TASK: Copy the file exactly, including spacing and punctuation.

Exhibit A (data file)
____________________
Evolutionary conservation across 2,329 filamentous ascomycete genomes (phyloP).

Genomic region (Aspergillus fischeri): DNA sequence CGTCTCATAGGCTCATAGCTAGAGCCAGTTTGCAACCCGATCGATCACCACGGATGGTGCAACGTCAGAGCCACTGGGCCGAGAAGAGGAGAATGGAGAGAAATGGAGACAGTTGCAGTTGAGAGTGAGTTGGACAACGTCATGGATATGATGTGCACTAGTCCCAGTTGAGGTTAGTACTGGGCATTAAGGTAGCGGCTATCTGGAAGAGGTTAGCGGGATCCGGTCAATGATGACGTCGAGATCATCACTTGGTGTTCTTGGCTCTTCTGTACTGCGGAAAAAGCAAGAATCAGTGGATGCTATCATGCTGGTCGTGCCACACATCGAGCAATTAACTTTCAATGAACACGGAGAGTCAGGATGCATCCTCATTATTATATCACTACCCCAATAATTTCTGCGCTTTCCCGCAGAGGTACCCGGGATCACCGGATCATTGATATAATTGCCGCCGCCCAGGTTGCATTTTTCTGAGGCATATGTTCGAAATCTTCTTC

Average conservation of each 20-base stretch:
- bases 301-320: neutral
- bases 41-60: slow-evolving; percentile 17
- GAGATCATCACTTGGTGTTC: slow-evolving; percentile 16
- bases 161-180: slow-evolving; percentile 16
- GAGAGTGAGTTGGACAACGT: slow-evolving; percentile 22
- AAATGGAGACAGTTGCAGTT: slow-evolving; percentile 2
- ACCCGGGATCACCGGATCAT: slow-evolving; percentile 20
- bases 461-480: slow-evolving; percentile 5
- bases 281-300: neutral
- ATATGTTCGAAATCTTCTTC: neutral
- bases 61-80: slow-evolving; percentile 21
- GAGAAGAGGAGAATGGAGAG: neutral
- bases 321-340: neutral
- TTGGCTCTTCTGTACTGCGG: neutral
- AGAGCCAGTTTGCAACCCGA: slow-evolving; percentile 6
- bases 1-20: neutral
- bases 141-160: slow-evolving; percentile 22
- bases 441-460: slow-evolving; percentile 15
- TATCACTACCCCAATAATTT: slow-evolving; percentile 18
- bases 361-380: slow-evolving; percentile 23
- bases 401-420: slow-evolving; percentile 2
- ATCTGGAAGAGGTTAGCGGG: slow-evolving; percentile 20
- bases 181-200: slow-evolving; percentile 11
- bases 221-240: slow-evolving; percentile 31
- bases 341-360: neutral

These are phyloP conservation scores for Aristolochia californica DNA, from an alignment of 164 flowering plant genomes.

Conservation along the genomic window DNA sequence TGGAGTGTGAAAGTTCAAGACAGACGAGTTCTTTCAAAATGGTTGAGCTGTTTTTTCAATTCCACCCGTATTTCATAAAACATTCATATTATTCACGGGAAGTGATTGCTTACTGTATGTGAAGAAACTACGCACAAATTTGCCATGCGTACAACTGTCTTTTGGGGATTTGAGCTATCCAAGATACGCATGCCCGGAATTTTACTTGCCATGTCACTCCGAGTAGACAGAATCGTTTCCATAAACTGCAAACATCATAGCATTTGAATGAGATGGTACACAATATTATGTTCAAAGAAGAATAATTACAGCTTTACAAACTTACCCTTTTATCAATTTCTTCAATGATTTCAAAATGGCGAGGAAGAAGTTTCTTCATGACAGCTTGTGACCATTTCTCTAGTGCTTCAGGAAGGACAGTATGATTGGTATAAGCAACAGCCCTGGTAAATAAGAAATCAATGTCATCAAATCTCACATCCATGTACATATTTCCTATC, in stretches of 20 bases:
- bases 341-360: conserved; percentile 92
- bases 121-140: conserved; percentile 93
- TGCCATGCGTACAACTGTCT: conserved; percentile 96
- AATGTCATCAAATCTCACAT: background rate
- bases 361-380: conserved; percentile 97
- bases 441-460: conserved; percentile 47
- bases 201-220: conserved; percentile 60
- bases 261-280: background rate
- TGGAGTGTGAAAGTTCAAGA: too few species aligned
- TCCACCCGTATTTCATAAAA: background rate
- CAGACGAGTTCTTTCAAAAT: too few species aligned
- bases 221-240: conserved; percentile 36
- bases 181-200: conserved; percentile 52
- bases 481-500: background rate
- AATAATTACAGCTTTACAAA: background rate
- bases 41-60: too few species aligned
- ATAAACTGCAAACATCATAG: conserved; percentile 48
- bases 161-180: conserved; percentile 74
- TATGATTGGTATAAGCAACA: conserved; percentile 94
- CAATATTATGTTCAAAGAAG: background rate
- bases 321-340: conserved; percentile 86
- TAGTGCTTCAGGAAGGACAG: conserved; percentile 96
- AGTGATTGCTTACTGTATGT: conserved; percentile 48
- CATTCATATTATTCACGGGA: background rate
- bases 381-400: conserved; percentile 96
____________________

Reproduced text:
Evolutionary conservation across 2,329 filamentous ascomycete genomes (phyloP).

Genomic region (Aspergillus fischeri): DNA sequence CGTCTCATAGGCTCATAGCTAGAGCCAGTTTGCAACCCGATCGATCACCACGGATGGTGCAACGTCAGAGCCACTGGGCCGAGAAGAGGAGAATGGAGAGAAATGGAGACAGTTGCAGTTGAGAGTGAGTTGGACAACGTCATGGATATGATGTGCACTAGTCCCAGTTGAGGTTAGTACTGGGCATTAAGGTAGCGGCTATCTGGAAGAGGTTAGCGGGATCCGGTCAATGATGACGTCGAGATCATCACTTGGTGTTCTTGGCTCTTCTGTACTGCGGAAAAAGCAAGAATCAGTGGATGCTATCATGCTGGTCGTGCCACACATCGAGCAATTAACTTTCAATGAACACGGAGAGTCAGGATGCATCCTCATTATTATATCACTACCCCAATAATTTCTGCGCTTTCCCGCAGAGGTACCCGGGATCACCGGATCATTGATATAATTGCCGCCGCCCAGGTTGCATTTTTCTGAGGCATATGTTCGAAATCTTCTTC

Average conservation of each 20-base stretch:
- bases 301-320: neutral
- bases 41-60: slow-evolving; percentile 17
- GAGATCATCACTTGGTGTTC: slow-evolving; percentile 16
- bases 161-180: slow-evolving; percentile 16
- GAGAGTGAGTTGGACAACGT: slow-evolving; percentile 22
- AAATGGAGACAGTTGCAGTT: slow-evolving; percentile 2
- ACCCGGGATCACCGGATCAT: slow-evolving; percentile 20
- bases 461-480: slow-evolving; percentile 5
- bases 281-300: neutral
- ATATGTTCGAAATCTTCTTC: neutral
- bases 61-80: slow-evolving; percentile 21
- GAGAAGAGGAGAATGGAGAG: neutral
- bases 321-340: neutral
- TTGGCTCTTCTGTACTGCGG: neutral
- AGAGCCAGTTTGCAACCCGA: slow-evolving; percentile 6
- bases 1-20: neutral
- bases 141-160: slow-evolving; percentile 22
- bases 441-460: slow-evolving; percentile 15
- TATCACTACCCCAATAATTT: slow-evolving; percentile 18
- bases 361-380: slow-evolving; percentile 23
- bases 401-420: slow-evolving; percentile 2
- ATCTGGAAGAGGTTAGCGGG: slow-evolving; percentile 20
- bases 181-200: slow-evolving; percentile 11
- bases 221-240: slow-evolving; percentile 31
- bases 341-360: neutral

These are phyloP conservation scores for Aristolochia californica DNA, from an alignment of 164 flowering plant genomes.

Conservation along the genomic window DNA sequence TGGAGTGTGAAAGTTCAAGACAGACGAGTTCTTTCAAAATGGTTGAGCTGTTTTTTCAATTCCACCCGTATTTCATAAAACATTCATATTATTCACGGGAAGTGATTGCTTACTGTATGTGAAGAAACTACGCACAAATTTGCCATGCGTACAACTGTCTTTTGGGGATTTGAGCTATCCAAGATACGCATGCCCGGAATTTTACTTGCCATGTCACTCCGAGTAGACAGAATCGTTTCCATAAACTGCAAACATCATAGCATTTGAATGAGATGGTACACAATATTATGTTCAAAGAAGAATAATTACAGCTTTACAAACTTACCCTTTTATCAATTTCTTCAATGATTTCAAAATGGCGAGGAAGAAGTTTCTTCATGACAGCTTGTGACCATTTCTCTAGTGCTTCAGGAAGGACAGTATGATTGGTATAAGCAACAGCCCTGGTAAATAAGAAATCAATGTCATCAAATCTCACATCCATGTACATATTTCCTATC, in stretches of 20 bases:
- bases 341-360: conserved; percentile 92
- bases 121-140: conserved; percentile 93
- TGCCATGCGTACAACTGTCT: conserved; percentile 96
- AATGTCATCAAATCTCACAT: background rate
- bases 361-380: conserved; percentile 97
- bases 441-460: conserved; percentile 47
- bases 201-220: conserved; percentile 60
- bases 261-280: background rate
- TGGAGTGTGAAAGTTCAAGA: too few species aligned
- TCCACCCGTATTTCATAAAA: background rate
- CAGACGAGTTCTTTCAAAAT: too few species aligned
- bases 221-240: conserved; percentile 36
- bases 181-200: conserved; percentile 52
- bases 481-500: background rate
- AATAATTACAGCTTTACAAA: background rate
- bases 41-60: too few species aligned
- ATAAACTGCAAACATCATAG: conserved; percentile 48
- bases 161-180: conserved; percentile 74
- TATGATTGGTATAAGCAACA: conserved; percentile 94
- CAATATTATGTTCAAAGAAG: background rate
- bases 321-340: conserved; percentile 86
- TAGTGCTTCAGGAAGGACAG: conserved; percentile 96
- AGTGATTGCTTACTGTATGT: conserved; percentile 48
- CATTCATATTATTCACGGGA: background rate
- bases 381-400: conserved; percentile 96